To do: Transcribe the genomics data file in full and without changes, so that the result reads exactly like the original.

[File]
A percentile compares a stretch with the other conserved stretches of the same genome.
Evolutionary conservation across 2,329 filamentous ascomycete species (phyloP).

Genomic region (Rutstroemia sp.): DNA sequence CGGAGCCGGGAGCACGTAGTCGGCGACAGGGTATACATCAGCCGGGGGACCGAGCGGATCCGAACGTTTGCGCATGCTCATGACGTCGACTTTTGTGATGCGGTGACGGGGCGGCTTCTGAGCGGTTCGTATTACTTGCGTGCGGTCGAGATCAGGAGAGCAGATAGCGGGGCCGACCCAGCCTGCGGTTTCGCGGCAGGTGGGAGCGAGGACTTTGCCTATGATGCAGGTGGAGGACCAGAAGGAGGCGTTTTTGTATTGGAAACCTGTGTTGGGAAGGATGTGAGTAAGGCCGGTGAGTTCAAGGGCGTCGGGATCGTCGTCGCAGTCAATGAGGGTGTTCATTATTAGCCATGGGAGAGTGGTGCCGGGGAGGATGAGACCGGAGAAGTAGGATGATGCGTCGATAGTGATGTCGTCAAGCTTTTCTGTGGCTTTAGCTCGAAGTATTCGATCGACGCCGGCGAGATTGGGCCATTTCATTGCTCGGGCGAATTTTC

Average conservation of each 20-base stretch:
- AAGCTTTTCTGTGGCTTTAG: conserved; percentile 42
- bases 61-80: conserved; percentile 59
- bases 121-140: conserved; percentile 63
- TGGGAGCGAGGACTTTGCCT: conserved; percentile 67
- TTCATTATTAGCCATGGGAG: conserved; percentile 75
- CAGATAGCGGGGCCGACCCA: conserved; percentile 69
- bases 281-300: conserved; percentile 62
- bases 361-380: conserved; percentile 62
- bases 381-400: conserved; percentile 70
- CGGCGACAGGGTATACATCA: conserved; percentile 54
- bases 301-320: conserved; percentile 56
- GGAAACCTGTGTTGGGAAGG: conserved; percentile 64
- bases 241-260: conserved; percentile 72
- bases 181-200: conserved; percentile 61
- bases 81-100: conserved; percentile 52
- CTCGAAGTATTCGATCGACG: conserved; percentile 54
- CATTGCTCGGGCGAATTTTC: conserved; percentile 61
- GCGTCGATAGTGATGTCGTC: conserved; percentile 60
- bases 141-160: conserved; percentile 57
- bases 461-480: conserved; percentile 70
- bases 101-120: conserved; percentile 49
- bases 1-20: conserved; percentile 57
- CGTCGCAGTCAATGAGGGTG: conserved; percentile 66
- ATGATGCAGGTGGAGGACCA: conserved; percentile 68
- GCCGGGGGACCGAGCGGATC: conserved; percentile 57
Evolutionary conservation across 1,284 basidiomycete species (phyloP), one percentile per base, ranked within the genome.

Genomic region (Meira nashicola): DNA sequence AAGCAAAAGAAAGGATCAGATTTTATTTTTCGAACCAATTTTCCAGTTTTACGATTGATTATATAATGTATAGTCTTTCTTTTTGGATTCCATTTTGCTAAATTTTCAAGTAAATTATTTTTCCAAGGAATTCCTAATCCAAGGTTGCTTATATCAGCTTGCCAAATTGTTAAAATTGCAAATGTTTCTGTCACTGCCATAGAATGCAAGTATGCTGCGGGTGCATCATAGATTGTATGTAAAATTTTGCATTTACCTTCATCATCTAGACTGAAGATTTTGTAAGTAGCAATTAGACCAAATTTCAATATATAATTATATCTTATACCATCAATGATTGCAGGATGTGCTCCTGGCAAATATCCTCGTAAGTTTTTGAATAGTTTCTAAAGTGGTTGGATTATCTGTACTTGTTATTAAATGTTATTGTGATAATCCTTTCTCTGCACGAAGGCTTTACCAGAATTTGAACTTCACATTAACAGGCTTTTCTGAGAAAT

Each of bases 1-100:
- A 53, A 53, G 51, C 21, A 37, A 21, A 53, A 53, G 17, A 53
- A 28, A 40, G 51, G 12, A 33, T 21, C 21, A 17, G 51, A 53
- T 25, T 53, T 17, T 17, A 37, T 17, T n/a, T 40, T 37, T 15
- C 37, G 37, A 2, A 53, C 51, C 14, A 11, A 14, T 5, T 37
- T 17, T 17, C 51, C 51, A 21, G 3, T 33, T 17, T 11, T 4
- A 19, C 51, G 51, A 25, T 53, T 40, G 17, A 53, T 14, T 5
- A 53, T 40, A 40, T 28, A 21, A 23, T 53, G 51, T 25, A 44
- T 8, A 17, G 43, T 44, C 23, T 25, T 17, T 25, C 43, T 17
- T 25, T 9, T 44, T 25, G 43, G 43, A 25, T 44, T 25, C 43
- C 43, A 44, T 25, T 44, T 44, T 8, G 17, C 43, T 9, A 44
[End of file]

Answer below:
A percentile compares a stretch with the other conserved stretches of the same genome.
Evolutionary conservation across 2,329 filamentous ascomycete species (phyloP).

Genomic region (Rutstroemia sp.): DNA sequence CGGAGCCGGGAGCACGTAGTCGGCGACAGGGTATACATCAGCCGGGGGACCGAGCGGATCCGAACGTTTGCGCATGCTCATGACGTCGACTTTTGTGATGCGGTGACGGGGCGGCTTCTGAGCGGTTCGTATTACTTGCGTGCGGTCGAGATCAGGAGAGCAGATAGCGGGGCCGACCCAGCCTGCGGTTTCGCGGCAGGTGGGAGCGAGGACTTTGCCTATGATGCAGGTGGAGGACCAGAAGGAGGCGTTTTTGTATTGGAAACCTGTGTTGGGAAGGATGTGAGTAAGGCCGGTGAGTTCAAGGGCGTCGGGATCGTCGTCGCAGTCAATGAGGGTGTTCATTATTAGCCATGGGAGAGTGGTGCCGGGGAGGATGAGACCGGAGAAGTAGGATGATGCGTCGATAGTGATGTCGTCAAGCTTTTCTGTGGCTTTAGCTCGAAGTATTCGATCGACGCCGGCGAGATTGGGCCATTTCATTGCTCGGGCGAATTTTC

Average conservation of each 20-base stretch:
- AAGCTTTTCTGTGGCTTTAG: conserved; percentile 42
- bases 61-80: conserved; percentile 59
- bases 121-140: conserved; percentile 63
- TGGGAGCGAGGACTTTGCCT: conserved; percentile 67
- TTCATTATTAGCCATGGGAG: conserved; percentile 75
- CAGATAGCGGGGCCGACCCA: conserved; percentile 69
- bases 281-300: conserved; percentile 62
- bases 361-380: conserved; percentile 62
- bases 381-400: conserved; percentile 70
- CGGCGACAGGGTATACATCA: conserved; percentile 54
- bases 301-320: conserved; percentile 56
- GGAAACCTGTGTTGGGAAGG: conserved; percentile 64
- bases 241-260: conserved; percentile 72
- bases 181-200: conserved; percentile 61
- bases 81-100: conserved; percentile 52
- CTCGAAGTATTCGATCGACG: conserved; percentile 54
- CATTGCTCGGGCGAATTTTC: conserved; percentile 61
- GCGTCGATAGTGATGTCGTC: conserved; percentile 60
- bases 141-160: conserved; percentile 57
- bases 461-480: conserved; percentile 70
- bases 101-120: conserved; percentile 49
- bases 1-20: conserved; percentile 57
- CGTCGCAGTCAATGAGGGTG: conserved; percentile 66
- ATGATGCAGGTGGAGGACCA: conserved; percentile 68
- GCCGGGGGACCGAGCGGATC: conserved; percentile 57
Evolutionary conservation across 1,284 basidiomycete species (phyloP), one percentile per base, ranked within the genome.

Genomic region (Meira nashicola): DNA sequence AAGCAAAAGAAAGGATCAGATTTTATTTTTCGAACCAATTTTCCAGTTTTACGATTGATTATATAATGTATAGTCTTTCTTTTTGGATTCCATTTTGCTAAATTTTCAAGTAAATTATTTTTCCAAGGAATTCCTAATCCAAGGTTGCTTATATCAGCTTGCCAAATTGTTAAAATTGCAAATGTTTCTGTCACTGCCATAGAATGCAAGTATGCTGCGGGTGCATCATAGATTGTATGTAAAATTTTGCATTTACCTTCATCATCTAGACTGAAGATTTTGTAAGTAGCAATTAGACCAAATTTCAATATATAATTATATCTTATACCATCAATGATTGCAGGATGTGCTCCTGGCAAATATCCTCGTAAGTTTTTGAATAGTTTCTAAAGTGGTTGGATTATCTGTACTTGTTATTAAATGTTATTGTGATAATCCTTTCTCTGCACGAAGGCTTTACCAGAATTTGAACTTCACATTAACAGGCTTTTCTGAGAAAT

Each of bases 1-100:
- A 53, A 53, G 51, C 21, A 37, A 21, A 53, A 53, G 17, A 53
- A 28, A 40, G 51, G 12, A 33, T 21, C 21, A 17, G 51, A 53
- T 25, T 53, T 17, T 17, A 37, T 17, T n/a, T 40, T 37, T 15
- C 37, G 37, A 2, A 53, C 51, C 14, A 11, A 14, T 5, T 37
- T 17, T 17, C 51, C 51, A 21, G 3, T 33, T 17, T 11, T 4
- A 19, C 51, G 51, A 25, T 53, T 40, G 17, A 53, T 14, T 5
- A 53, T 40, A 40, T 28, A 21, A 23, T 53, G 51, T 25, A 44
- T 8, A 17, G 43, T 44, C 23, T 25, T 17, T 25, C 43, T 17
- T 25, T 9, T 44, T 25, G 43, G 43, A 25, T 44, T 25, C 43
- C 43, A 44, T 25, T 44, T 44, T 8, G 17, C 43, T 9, A 44